Whether the hand of God was involved in Mosby's election is, of course, a matter of faith. What she said during her 10-minute inauguration speech, though, is a matter of record, and reflects a much different persona than the tough-talking crime crusader that tore up the campaign trail.

Invoking Martin Luther King Jr.’s aphorism that “injustice anywhere is a threat to justice everywhere,” and while imploring all to “look at Ferguson, New York, and Cleveland,” where unarmed African-American men were killed by police acting with impunity, Mosby said, “every part of the government, especially the criminal-justice system, needs to be on the same page.” People “cannot and should not be led to believe,” she proclaimed, “that justice is accessible to some and not to all.” Noting that “the trust between our community and law enforcement is diminishing,” she declared that “the time to repair that trust, to come together . . . is now.” 

Former Baltimore mayor Kurt Schmoke, currently president of the University of Baltimore, prefaced his remarks with the observation that Mosby was "2 years old" when Schmoke's own War Memorial inauguration as state's attorney was held in 1983. He then quoted at length the advice of former Attorney General Robert Jackson, who served under President Franklin Roosevelt, including Jackson's sage description of the prosecutor's job: "the prosecutor has more control over life, liberty, and reputation than any other person in America," and "while the prosecutor at his best is one of the most beneficent forces in our society," when acting out of "malice or other base motives, he is one of the worst."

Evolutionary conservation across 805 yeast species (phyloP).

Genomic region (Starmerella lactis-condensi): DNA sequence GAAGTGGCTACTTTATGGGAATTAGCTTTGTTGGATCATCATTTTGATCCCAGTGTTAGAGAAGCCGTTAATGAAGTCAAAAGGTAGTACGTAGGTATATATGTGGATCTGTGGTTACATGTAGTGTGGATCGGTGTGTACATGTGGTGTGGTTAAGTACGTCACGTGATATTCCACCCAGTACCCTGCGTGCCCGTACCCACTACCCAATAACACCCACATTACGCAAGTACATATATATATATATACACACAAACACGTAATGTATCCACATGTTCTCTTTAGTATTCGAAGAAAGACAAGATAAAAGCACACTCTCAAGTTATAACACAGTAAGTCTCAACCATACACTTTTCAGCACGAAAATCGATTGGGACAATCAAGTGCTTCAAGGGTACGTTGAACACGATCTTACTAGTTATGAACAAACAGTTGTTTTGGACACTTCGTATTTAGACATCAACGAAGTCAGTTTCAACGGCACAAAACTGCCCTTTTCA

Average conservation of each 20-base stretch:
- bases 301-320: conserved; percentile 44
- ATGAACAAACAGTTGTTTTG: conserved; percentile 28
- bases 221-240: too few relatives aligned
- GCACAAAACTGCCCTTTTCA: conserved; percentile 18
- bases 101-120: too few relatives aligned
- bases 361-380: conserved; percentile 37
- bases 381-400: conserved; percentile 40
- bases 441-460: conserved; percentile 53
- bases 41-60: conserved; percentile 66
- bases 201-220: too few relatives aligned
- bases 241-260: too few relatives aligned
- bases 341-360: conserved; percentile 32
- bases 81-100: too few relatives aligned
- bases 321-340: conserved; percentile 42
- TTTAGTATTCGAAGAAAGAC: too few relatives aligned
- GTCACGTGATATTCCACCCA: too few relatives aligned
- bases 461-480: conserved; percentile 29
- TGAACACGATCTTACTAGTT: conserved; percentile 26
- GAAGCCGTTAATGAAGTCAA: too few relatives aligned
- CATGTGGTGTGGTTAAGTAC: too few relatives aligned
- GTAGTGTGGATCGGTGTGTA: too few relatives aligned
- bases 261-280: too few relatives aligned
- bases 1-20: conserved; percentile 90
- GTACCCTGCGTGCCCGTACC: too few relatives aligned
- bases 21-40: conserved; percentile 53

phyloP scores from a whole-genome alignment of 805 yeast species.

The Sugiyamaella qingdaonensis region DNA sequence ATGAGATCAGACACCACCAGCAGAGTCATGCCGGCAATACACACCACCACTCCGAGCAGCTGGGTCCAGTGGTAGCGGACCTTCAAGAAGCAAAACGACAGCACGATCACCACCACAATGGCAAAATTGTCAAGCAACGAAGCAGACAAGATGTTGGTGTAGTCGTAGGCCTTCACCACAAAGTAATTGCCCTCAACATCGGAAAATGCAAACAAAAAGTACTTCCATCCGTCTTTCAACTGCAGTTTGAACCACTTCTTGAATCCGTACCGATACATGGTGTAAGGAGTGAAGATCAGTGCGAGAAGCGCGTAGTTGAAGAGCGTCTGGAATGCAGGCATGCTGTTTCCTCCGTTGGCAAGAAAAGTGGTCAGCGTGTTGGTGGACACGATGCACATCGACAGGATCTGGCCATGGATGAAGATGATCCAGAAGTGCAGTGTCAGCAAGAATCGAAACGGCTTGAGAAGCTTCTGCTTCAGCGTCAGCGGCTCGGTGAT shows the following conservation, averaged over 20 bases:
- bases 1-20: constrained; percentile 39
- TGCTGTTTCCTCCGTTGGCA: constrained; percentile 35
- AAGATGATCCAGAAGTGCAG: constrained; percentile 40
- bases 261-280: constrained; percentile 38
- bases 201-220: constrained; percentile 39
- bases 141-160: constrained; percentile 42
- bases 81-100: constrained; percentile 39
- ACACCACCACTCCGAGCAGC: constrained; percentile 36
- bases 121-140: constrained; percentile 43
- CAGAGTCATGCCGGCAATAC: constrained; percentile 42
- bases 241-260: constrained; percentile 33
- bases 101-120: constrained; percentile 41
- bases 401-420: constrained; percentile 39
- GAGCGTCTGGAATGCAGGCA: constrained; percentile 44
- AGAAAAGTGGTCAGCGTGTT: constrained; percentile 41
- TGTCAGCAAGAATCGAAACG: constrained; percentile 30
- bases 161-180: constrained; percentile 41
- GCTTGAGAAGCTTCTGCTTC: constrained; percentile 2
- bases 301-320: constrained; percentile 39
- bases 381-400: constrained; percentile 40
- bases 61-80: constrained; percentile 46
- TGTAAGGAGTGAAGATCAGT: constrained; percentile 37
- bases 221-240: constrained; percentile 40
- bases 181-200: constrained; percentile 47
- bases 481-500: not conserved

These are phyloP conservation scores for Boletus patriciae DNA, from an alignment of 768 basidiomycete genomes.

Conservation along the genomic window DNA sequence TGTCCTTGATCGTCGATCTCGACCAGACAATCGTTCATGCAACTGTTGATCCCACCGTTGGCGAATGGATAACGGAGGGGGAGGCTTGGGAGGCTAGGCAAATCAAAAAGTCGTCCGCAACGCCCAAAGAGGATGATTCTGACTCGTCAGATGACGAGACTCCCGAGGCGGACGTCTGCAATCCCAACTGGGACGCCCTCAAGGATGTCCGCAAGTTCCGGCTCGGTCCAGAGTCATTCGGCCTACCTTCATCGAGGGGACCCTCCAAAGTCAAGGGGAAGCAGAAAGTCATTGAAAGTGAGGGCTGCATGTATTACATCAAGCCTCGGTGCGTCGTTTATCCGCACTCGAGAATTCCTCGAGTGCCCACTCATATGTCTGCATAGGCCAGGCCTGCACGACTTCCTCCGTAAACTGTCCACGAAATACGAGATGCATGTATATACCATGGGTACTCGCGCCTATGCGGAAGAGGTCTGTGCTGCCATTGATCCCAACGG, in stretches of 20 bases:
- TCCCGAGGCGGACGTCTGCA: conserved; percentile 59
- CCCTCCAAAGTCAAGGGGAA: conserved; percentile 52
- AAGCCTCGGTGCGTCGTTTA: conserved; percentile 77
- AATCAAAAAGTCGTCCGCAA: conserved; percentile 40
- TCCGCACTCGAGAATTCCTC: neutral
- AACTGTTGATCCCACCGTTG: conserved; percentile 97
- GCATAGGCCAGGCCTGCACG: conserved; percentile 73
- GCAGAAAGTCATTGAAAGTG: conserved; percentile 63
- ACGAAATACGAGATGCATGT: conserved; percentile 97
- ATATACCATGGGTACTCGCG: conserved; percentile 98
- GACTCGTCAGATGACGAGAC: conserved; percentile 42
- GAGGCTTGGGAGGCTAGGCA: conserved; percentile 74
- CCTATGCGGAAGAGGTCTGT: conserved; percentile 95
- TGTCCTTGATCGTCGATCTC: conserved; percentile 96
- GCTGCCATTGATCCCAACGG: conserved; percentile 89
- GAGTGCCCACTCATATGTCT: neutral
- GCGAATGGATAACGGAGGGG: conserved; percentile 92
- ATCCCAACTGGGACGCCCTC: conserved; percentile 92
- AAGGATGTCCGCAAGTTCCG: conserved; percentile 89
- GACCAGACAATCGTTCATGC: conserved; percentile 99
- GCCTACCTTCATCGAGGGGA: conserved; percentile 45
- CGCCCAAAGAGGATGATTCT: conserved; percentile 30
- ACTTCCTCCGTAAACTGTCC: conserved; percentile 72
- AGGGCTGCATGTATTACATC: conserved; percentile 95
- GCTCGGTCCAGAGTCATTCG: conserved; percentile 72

As Mosby neared the end of her turn at the podium, she addressed Schmoke's emphasis on her youth, while also taking indirect aim at what her critics, both privately and publicly, have said about her: that's she's too inexperienced. "You see," Mosby intoned, "I'm no longer that little girl."

Ivan Bates, a defense attorney who previously prosecuted serious felonies as a Baltimore City prosecutor, wants her to be right about being ready for the big time, but is adopting a wait-and-see attitude. In a phone interview before the inauguration, Bates said, "I'm cautiously optimistic" because "I love Baltimore and want the best for Baltimore, so of course I want her and her administration to succeed." But, he adds, "what concerns me" is "she doesn't have the experience" a top prosecutor needs, because "she's never done a murder case, she's never done a rape, and she's never done a wiretap." Plus, Bates foiled with her in one of her last cases before she left the state's attorney's office in 2011, and found her performance seriously lacking, because she failed to disclose her key witness' serious and recent criminal background in Baltimore City.